The Panel noted UCB’s submission that the statement on its employee’s LinkedIn account was not a job title but a description of the individual’s responsibilities, created independently by him/her with no instruction from or knowledge of UCB; the individual had explained that his/her LinkedIn profile was created with the intent to showcase his/her clinical experience and generate future work. The Panel noted UCB’s submission that the individual’s privacy settings would prevent the statement being automatically disseminated and that it would only be visible within the individual’s profile once it had been proactively searched for or selected to view. In that regard, however, the Panel considered that as LinkedIn was mainly used for professional networking, including job seekers posting their CVs, the majority of those using the platform would view the whole of an individual’s profile. The Panel further noted that the individual had clearly intended, and expected, the statement to be read. UCB had also submitted in mitigation that the statement did not go beyond information publicly available (eg via website) but in that regard the Panel considered that the context in which the information was provided was important. In this case the information was not on a clinical trials website but had been made available on an individual’s LinkedIn profile.

The Panel considered that the statement ‘Supporting Phase 3 programme in axial spondyloarthropathy for bimekizumab’ promoted an unlicensed medicine – both the name of the medicine and an indication had been provided and a breach of the Code was ruled. The use of the statement had not been certified and a further breach of the Code was ruled.

The Panel noted that as bimekizumab was unlicensed there was no summary of product characteristics available and so there could be no prescribing information. In that regard the Panel considered that the requirement to provide prescribing information was not relevant and so it ruled no breach of the Code. The Code required promotional material to include a prominent statement to encourage the reporting of adverse events and when required by the licensing authority an inverted equilateral black triangle to denote that additional monitoring was required in relation to adverse reactions. Given that bimekizumab was not licensed and so not available to prescribe outside of clinical trials, the Panel considered that those requirements were not relevant and ruled no breaches of the Code.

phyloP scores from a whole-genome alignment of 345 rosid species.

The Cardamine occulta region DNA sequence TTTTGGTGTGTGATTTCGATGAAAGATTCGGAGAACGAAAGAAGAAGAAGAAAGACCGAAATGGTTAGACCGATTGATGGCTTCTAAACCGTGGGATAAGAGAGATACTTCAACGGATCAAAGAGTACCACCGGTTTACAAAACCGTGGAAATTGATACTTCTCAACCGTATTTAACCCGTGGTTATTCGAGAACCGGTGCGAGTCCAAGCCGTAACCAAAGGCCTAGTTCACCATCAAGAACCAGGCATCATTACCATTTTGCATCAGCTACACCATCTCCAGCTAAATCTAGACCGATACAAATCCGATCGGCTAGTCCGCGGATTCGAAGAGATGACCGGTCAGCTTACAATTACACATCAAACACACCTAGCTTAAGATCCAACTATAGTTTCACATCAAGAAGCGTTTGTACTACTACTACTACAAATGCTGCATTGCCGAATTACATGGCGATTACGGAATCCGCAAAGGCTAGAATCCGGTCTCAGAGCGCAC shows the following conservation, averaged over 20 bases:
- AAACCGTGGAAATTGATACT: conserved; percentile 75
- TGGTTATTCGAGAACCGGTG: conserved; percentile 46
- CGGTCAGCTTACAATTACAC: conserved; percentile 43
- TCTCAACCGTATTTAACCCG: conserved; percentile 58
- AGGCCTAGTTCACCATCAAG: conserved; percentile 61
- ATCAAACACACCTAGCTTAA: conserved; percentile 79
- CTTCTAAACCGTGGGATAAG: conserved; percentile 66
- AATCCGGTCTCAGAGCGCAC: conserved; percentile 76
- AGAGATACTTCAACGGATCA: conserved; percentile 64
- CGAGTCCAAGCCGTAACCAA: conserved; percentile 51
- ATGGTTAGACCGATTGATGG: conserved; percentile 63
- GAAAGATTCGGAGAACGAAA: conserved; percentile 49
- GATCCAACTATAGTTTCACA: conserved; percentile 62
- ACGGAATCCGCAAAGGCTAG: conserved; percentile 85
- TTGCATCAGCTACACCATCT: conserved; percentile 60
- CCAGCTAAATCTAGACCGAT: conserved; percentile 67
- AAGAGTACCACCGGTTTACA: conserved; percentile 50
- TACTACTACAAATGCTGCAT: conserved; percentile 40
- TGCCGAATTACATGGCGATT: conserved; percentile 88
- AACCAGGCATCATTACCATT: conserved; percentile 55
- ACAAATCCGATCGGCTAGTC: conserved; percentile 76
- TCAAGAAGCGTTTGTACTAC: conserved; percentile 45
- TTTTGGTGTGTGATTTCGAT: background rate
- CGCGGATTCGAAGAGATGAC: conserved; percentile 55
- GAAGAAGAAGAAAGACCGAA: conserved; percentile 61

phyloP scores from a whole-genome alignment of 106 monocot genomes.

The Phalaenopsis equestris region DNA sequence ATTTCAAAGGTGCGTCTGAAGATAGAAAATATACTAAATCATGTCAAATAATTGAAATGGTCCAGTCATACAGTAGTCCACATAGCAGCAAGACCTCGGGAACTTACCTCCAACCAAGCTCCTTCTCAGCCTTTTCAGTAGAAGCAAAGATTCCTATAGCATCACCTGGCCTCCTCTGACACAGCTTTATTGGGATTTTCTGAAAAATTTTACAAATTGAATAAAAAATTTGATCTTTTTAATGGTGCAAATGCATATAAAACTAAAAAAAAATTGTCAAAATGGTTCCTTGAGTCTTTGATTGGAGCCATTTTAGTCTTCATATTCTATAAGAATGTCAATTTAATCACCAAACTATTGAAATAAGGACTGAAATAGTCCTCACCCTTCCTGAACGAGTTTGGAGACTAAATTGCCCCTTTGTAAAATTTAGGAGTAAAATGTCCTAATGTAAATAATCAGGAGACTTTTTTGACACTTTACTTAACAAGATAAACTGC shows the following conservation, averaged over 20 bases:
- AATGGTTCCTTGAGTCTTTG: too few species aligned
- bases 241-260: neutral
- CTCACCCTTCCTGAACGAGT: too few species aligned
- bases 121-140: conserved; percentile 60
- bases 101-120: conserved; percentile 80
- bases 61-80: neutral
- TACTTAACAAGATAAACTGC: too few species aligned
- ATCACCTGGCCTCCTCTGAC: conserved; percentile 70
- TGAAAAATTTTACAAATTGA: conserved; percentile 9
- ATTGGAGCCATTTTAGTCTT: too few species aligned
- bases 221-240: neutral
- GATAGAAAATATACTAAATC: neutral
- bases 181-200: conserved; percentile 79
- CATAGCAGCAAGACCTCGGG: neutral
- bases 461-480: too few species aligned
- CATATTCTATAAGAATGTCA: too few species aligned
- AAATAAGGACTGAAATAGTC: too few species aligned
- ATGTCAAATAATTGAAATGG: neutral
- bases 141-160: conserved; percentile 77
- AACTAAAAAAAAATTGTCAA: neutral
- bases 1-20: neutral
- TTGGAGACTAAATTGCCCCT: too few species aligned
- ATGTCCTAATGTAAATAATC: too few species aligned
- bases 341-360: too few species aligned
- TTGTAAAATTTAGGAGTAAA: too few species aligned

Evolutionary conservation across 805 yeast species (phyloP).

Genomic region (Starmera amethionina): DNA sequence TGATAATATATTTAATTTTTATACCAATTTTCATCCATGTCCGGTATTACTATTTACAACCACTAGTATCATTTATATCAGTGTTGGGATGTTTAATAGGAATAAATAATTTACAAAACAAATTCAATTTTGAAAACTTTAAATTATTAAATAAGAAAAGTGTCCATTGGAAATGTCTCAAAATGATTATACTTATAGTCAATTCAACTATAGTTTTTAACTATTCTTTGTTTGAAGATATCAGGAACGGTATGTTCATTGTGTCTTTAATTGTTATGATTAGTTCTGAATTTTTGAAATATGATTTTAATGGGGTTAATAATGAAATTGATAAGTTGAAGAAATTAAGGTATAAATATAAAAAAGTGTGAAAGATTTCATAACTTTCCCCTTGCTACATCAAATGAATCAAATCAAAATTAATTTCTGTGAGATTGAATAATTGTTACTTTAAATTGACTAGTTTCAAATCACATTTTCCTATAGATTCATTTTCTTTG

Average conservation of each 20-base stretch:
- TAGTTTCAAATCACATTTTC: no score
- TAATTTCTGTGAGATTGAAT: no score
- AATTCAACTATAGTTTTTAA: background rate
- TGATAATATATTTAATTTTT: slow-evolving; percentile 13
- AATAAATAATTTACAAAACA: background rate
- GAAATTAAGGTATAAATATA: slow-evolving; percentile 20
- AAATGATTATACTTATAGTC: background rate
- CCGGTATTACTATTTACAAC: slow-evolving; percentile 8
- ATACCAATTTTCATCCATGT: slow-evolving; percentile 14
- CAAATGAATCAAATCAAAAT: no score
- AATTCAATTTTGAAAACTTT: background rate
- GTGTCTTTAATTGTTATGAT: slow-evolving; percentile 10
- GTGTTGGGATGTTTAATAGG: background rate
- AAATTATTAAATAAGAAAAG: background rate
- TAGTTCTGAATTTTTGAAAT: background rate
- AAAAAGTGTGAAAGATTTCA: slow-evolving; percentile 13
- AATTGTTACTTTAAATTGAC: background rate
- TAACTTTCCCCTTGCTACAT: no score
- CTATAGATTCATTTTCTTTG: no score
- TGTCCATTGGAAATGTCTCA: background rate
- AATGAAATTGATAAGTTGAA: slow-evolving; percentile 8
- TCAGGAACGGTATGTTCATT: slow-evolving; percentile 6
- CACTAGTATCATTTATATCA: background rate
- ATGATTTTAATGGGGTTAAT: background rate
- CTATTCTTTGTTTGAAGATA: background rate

The Panel considered that, on the balance of probabilities, some of those who read the employee’s LinkedIn profile would not be health professionals or other relevant decision makers. The Panel noted that the Code prohibited the promotion of a prescription only medicine to the public and stated that information made available to the public about prescription only medicines must be factual and presented in a balanced way. The Panel noted, however, that as bimekizumab was not licensed, it was not classified as a prescription only medicine and, on that very narrow technical point, the Panel ruled no breach of the Code.

The Panel noted its rulings above and considered that high standards had not been maintained. A breach of the Code was ruled. The Panel considered that to include the name of a medicine and an indication for its use on a personal LinkedIn profile showed a lack of awareness of the requirements of the Code. Further, the promotion of an unlicensed medicine was a serious matter and one which had the potential to be ruled in breach of Clause 2 of the Code, a sign of particular censure. The Panel considered, however, given that the statement at issue appeared on a professional networking site and that the majority of those who searched for it might reasonably be assumed to have a professional interest in the matter, that on balance there had been no breach of Clause 2 and it ruled accordingly.